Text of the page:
Sometimes my throat hurts for no reason.
I have recurring rashes: one above my collarbone and one in my left armpit. Sometimes the skin at the corners of my mouth and nose is raw and peeling. I get painful canker sores inside my mouth more often here than in any other place I’ve ever lived, but that could just be my body reacting to the 24 million person germ pool! I have tried Tiger Balm, hydrocortizone cream, and my go-to in the Peace Corps, bacitracin ointment. I take allergy pills regularly. Nothing works. Just when I think I've had my last canker sore, I suddenly find myself slurring around another one. The rashes go away for a while, but then they come crawling back like cockroaches.
Whenever I talk to my students about the environment in China, I force myself to admit that the U.S. isn't perfect, either. Spokanites used to push their broken down cars into the Spokane River. Yellowstone’s Grand Prismatic Spring, that beautiful rainbow of steam and water, was once treated like a garbage pit. It’s hard to believe that America the Beautiful, Home of the Hippy, once treated its natural treasures this way. But it's the truth, and if I can, I want to save my students from making some of those same mistakes.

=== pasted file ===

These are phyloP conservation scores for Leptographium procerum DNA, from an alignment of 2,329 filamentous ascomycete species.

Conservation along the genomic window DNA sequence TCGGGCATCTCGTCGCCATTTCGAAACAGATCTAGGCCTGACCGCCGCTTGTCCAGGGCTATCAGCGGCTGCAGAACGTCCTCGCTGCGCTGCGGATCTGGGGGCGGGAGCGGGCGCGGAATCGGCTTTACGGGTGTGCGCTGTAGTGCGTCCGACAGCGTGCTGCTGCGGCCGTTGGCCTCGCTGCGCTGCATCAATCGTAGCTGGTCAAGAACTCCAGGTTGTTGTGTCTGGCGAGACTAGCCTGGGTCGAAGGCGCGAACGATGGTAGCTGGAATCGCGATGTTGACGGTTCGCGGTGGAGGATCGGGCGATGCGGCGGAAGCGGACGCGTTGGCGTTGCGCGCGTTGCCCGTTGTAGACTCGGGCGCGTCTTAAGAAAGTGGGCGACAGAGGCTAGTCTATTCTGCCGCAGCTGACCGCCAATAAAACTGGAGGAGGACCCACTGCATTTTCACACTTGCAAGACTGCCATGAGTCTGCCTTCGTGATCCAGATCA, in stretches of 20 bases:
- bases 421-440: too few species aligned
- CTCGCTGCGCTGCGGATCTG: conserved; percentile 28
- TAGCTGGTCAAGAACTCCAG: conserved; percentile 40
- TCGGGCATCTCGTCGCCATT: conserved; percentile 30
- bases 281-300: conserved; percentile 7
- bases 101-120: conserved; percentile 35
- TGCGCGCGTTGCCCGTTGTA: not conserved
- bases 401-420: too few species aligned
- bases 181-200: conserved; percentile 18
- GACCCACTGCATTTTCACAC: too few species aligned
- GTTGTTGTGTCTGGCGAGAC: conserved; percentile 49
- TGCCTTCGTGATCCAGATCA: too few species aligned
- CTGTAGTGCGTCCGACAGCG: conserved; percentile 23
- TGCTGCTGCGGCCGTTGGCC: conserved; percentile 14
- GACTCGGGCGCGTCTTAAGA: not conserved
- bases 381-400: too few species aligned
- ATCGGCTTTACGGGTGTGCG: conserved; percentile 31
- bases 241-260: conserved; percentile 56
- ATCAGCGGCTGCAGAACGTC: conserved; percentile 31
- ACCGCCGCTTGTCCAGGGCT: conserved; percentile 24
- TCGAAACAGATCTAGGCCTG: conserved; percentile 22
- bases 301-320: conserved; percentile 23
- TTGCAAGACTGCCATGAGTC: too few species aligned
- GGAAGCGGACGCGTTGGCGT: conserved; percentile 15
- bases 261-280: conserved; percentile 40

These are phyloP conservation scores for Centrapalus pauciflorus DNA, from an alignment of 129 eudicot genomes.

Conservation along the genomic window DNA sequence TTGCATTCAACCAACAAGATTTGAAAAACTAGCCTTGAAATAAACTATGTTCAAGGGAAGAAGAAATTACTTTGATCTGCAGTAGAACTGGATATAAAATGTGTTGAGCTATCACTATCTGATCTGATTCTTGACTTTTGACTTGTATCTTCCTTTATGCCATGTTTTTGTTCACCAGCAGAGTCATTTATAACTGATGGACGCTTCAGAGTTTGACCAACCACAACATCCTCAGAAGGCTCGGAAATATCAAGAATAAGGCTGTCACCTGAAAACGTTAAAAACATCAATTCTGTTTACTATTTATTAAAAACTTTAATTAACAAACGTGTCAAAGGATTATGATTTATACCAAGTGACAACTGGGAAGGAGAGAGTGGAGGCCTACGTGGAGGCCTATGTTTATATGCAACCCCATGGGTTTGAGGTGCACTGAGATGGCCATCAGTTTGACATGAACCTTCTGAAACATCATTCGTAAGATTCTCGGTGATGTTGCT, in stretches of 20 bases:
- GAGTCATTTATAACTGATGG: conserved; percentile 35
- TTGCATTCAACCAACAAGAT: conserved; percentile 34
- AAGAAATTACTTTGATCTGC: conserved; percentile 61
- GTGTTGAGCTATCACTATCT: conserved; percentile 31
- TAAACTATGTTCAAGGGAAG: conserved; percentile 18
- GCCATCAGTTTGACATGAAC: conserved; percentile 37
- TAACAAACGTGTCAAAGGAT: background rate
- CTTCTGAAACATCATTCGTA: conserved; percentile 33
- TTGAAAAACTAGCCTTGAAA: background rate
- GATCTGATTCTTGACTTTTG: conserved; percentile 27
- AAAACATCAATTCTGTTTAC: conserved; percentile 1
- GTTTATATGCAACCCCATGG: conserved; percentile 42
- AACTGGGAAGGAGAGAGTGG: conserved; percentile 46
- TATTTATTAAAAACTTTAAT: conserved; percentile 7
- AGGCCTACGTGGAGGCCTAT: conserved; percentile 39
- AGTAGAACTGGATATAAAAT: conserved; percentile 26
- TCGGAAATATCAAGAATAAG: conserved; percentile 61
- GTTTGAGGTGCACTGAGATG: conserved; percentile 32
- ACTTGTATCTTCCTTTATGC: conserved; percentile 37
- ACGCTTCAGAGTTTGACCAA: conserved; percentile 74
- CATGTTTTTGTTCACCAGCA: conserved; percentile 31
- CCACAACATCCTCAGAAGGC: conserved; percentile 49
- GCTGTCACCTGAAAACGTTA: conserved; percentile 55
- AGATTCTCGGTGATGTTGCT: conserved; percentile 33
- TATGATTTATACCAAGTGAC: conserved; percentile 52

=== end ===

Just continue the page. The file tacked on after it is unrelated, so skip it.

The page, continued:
Still, health is the number one reason why ex-pats leave Shanghai. (http://www.echinacities.com/expat-corner/Get-Out-of-Dodge-5-Reasons-to-Leave-China) When PM 2.5 (the particulate matter portion of the air quality index) reaches 50 micrograms in the U.S., they caution parents to keep their children inside. An average AQI in Shanghai is 150. Daily. You can't keep your kids in all the time. Some ex-pats talk about the fact that their formerly healthy children now have asthma. And according to The Atlantic, even some Chinese want to leave.